As a general rule, when expanding civilian gun rights is on the table, you can count on chiefs of police to oppose any pending bill and sheriffs to support it. The chiefs are usually beholden to the mayors and city councils who hired them while sheriffs are usually elected directly by constituents. But as with all rules, there are exceptions. Case in point: Alabama’s SB24.
The pending bill would remove most restrictions on Yellow Hammer State residents, allowing them to carry concealed firearms without a permit. The state already allows permitless open carry.
If passed and signed, SB24 would make Alabama the 13th constitutional carry state. But that will have to happen over the determined opposition of Bobby Timmons (above), the head honcho of the Alabama Sheriffs Association.
Timmons has made it clear he’s no fan of the NRA’s advocacy for the bill.
“SB24 is not a 2nd Amendment bill and NRA should have kept their nose out of it,” wrote Alabama Sheriffs Association Executive Director Bobby Timmons in an email to members in March. “I am a lifetime Golden Eagle NRA Member and I resent the past President’s involvement in legislation that is none of their business.” …
Timmons took exception that Jim Porter, former National President of the NRA, and Jefferson County Sheriff Mike Hale testified in the Alabama Senate that “a citizen should not have to pay for his/her constitutional right to bear arms.”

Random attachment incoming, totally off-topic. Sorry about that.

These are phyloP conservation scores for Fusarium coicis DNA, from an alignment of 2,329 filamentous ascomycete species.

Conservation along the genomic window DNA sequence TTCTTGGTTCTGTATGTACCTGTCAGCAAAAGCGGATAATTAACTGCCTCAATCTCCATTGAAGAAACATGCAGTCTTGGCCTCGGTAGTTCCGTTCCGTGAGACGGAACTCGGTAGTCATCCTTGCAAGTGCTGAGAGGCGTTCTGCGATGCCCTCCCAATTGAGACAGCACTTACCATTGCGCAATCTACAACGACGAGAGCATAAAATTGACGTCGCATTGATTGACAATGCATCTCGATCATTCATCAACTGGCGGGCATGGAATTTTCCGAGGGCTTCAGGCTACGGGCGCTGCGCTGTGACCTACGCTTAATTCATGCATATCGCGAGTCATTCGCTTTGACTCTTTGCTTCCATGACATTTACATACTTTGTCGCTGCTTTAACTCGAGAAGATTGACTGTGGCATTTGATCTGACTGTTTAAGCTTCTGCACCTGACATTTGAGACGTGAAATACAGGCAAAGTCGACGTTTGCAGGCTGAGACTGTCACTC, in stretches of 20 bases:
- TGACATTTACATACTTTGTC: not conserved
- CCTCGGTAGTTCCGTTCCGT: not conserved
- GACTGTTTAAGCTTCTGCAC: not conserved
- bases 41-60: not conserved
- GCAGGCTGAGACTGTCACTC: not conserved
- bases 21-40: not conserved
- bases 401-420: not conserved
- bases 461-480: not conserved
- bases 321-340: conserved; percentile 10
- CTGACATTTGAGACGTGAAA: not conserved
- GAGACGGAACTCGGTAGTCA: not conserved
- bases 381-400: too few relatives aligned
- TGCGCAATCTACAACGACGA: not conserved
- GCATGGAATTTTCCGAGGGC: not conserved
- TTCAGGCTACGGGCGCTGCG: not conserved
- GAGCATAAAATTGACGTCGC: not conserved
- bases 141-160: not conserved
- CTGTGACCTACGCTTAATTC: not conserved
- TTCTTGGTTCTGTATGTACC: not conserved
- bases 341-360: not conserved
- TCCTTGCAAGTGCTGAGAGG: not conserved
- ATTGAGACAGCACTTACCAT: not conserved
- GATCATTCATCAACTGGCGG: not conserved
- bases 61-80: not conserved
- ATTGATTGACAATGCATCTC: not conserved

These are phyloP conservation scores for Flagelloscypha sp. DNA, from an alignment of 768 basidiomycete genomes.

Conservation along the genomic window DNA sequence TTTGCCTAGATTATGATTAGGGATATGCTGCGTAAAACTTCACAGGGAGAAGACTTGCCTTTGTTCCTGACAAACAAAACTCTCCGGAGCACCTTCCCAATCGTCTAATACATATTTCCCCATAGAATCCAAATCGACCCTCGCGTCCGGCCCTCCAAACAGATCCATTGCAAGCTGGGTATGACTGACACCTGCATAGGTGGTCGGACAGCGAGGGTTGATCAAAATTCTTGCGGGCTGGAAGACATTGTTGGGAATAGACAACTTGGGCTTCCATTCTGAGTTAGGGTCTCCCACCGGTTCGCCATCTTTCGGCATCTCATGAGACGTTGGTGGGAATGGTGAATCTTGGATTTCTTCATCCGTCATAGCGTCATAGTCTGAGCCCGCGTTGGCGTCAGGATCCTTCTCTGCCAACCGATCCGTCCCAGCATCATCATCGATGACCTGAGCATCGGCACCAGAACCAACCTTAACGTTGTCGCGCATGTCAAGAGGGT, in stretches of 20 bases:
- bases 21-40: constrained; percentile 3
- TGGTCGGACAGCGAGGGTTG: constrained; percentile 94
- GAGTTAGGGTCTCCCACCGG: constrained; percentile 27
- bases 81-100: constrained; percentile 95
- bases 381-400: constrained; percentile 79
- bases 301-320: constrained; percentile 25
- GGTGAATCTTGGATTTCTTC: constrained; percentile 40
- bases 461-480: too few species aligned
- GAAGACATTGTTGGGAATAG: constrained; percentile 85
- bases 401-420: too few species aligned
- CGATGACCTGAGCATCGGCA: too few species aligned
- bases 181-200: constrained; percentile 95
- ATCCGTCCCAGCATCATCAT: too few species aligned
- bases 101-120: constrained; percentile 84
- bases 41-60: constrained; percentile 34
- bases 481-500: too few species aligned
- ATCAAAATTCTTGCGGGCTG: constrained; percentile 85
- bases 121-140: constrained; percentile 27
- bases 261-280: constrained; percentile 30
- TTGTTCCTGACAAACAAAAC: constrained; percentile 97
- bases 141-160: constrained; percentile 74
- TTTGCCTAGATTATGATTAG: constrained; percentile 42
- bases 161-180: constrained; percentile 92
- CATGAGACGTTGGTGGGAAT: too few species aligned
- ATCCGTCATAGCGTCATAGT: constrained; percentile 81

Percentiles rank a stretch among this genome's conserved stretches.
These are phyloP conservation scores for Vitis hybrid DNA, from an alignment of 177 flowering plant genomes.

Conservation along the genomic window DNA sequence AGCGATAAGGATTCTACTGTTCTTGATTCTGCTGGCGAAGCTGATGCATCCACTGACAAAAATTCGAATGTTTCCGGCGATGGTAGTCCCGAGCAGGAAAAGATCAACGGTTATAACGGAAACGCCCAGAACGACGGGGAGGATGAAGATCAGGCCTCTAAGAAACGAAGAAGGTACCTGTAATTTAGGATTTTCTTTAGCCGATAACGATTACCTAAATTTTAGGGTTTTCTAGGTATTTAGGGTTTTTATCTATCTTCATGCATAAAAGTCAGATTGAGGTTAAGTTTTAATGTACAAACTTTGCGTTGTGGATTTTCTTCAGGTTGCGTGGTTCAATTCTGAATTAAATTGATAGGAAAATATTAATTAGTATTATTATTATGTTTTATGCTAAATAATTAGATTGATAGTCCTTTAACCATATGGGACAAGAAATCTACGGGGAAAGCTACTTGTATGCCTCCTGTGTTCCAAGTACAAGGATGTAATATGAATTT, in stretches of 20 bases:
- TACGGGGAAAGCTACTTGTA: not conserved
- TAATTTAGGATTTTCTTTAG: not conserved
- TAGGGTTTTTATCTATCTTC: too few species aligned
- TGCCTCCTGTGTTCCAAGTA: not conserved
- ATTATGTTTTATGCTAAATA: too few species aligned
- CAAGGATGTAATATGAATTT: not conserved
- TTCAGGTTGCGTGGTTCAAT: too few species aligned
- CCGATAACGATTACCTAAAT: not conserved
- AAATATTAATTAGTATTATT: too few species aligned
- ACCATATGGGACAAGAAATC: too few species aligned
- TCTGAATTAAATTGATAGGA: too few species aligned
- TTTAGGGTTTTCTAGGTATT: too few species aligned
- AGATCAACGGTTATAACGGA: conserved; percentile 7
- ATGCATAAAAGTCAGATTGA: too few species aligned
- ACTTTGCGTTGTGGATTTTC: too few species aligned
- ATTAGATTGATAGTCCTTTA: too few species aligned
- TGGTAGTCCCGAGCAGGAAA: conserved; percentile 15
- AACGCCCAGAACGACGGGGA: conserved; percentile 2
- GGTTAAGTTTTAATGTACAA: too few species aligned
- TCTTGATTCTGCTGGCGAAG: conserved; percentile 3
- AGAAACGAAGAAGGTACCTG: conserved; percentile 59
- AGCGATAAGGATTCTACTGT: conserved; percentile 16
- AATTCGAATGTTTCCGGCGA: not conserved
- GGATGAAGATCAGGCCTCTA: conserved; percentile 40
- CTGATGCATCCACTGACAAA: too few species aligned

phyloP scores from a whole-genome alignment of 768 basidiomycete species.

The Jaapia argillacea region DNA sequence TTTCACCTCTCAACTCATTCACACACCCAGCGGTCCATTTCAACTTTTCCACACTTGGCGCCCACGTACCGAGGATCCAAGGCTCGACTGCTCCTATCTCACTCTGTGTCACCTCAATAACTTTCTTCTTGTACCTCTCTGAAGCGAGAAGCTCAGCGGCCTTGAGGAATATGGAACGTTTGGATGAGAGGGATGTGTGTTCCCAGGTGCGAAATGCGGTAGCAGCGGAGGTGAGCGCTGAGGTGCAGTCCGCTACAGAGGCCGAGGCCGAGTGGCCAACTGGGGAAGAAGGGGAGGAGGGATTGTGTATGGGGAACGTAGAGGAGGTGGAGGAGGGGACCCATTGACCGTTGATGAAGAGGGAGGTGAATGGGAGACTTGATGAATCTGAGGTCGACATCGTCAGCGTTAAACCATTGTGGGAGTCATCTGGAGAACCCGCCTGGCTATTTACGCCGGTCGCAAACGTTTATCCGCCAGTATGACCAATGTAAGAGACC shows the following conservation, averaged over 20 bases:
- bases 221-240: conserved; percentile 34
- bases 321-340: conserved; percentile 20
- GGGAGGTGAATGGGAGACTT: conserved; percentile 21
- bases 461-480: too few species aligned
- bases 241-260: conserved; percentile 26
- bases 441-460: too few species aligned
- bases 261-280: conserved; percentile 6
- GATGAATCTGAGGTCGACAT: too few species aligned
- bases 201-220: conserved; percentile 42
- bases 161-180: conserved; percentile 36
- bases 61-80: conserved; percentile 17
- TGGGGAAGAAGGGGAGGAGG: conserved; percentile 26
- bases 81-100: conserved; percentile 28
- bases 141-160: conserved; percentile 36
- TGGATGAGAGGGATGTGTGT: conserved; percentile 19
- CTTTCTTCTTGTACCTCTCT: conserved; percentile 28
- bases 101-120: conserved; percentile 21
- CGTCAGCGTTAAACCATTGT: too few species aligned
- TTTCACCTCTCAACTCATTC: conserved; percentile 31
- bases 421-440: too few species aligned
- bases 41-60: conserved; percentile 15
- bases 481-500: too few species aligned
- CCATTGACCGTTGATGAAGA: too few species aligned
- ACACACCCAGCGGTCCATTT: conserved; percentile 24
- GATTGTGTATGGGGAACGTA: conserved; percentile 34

But it doesn’t appear that it’s the outside agitation or concern for the safety of the state’s sheriffs and deputies that has Bobby all hot and bothered…it’s cold hard cash. Or the prospect of losing it. Al.com got its hands on an internal email Timmons sent to his members to rally the opposition to permitless concealed carry.
As columnist Cameron Smith puts it,
If the Sheriffs Association’s opposition was primarily an officer safety issue, the big “push” email didn’t make it a direct focal point at all.
The email strongly suggests that money is the primary driver for the sheriff’s objection to SB24. Counties must adequately fund law enforcement, but pistol permits shouldn’t be the mechanism.
If the Alabama Sheriff’s Association won’t work towards a good faith compromise that ensures a streamlined pistol license that’s the same for all Alabamians, legislators ought to move ahead and join the twelve states that don’t require concealed pistol licenses at all.
Could it be possible that public officials — or their association representatives — are more concerned with keeping revenue flowing than they are upholding and defending the constitutional rights of those they represent? Sure, that’s hart to believe, but you have to consider every possibility, amirite?
We’ve reached out to Mr. Timmons to find out if there’s more motivating him than pure pecuniary interest. We’ll let you know if and when he responds.